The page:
"I try to leave as much of the process as I can to chance, mainly because I don't believe in chance."
As described by the artist..
"Let's say the subject is a restaurant. I would spend the first few minutes staring at the empty paper while thinking about my experience there. Perhaps my band performed there in our early days. And maybe I met dear friends or lovers there. I would try to let myself feel those feelings again. These feelings will manifest down my shoulder and build up in my elbow and wrist. I'm clutching the marker with the nervousness, love, laughter, and confusion of the feelings I've dug up.
When the marker starts to move across the paper, it's fast and loose. Some of it is coming from my brain. Like, I chose the color to match the bricks and I at least attempt to mimic the shape of the building in 2D. That's the deliberate part.
But it's also coming from my body, where I let those memories manifest. Missing that old friend. The thrill of having an audience jump to the rhythm of my fingers. That perfect combination of people at the same table. It's my body that determines how fast the marker is moving, how hard I'm bearing down, whether it moves in a gradual arc or zigzags in an unpredictable way. This part is less deliberate. I'm just the messenger to some degree.
All of that happens in the first 3 or 4 seconds. The page has an explosion of spirals and scribbles on it, to you anyway. To me I see the conversation I had at the back table, or the person I saw for the last time on the stairs. Then I might switch colors and try to wrestle it into form. Each layer of color has to conform to those seismic readouts as if the concrete was poured that way or the carpenter was from another dimension. Eventually the windows and lights tighten it together into something recognizable.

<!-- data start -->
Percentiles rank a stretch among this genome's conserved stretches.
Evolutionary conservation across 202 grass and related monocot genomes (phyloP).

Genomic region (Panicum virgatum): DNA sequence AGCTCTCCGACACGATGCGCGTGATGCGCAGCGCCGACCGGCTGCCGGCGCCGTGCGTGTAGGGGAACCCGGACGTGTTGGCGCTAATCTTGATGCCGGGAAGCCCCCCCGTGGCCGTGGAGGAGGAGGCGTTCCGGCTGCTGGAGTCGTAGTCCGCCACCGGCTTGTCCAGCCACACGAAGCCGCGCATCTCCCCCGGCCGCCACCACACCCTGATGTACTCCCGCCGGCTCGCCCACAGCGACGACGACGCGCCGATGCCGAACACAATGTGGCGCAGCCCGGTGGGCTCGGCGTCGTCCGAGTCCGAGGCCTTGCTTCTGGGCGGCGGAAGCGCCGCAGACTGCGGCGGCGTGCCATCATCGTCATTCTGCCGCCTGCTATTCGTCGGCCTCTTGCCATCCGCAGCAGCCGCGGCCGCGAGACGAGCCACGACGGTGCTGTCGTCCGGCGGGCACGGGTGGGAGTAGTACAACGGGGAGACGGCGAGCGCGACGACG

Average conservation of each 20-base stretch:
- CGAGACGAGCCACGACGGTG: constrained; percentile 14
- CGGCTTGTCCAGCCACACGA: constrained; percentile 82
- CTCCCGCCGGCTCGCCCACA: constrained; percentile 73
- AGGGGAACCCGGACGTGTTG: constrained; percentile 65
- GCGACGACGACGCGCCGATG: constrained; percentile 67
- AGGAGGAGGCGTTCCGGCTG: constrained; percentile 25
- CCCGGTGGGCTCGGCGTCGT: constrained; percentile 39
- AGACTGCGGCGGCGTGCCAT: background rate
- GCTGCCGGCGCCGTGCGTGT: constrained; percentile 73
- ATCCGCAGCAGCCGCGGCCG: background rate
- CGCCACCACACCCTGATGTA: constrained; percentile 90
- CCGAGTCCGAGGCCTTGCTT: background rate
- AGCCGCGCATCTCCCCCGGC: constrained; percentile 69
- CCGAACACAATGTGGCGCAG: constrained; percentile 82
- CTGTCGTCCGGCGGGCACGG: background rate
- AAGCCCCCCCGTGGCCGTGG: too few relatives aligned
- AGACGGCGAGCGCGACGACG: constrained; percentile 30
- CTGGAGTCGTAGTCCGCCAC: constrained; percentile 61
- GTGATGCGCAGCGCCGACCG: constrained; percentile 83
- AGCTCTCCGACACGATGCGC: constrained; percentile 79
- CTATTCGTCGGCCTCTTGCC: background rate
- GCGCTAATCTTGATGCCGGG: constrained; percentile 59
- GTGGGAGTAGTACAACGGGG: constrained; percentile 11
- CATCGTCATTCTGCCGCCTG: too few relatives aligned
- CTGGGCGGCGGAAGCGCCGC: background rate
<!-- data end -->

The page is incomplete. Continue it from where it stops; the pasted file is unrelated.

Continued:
After all of that uncontrolled madness, I pick up a black fine tipped pen. Now is the time to slow down and deal with every accidental drop of ink. The edge of the color where the ink meets bare paper is not a strait line but a jagged coastline. I'll outline it meticulously, choosing what becomes foreground or background. This is where spirals become 3d. If I choose not to outline something in the background, it mimics a camera's depth of field. If it's the very distant background it might look like atmospheric perspective. Bla bla nerd stuff.
In the end, the black outline tells me when the drawing is done against my will. I can no longer add to it. I can no longer change it, just like the memories themselves. When I look at the finished piece, even if it's a year later, I still see how my hand was releasing that joke I heard in the parking lot, or the exhaustion I felt during the encore. It's written right there in plain english, like a tiny needle drawing an earthquake."
- Dave Russo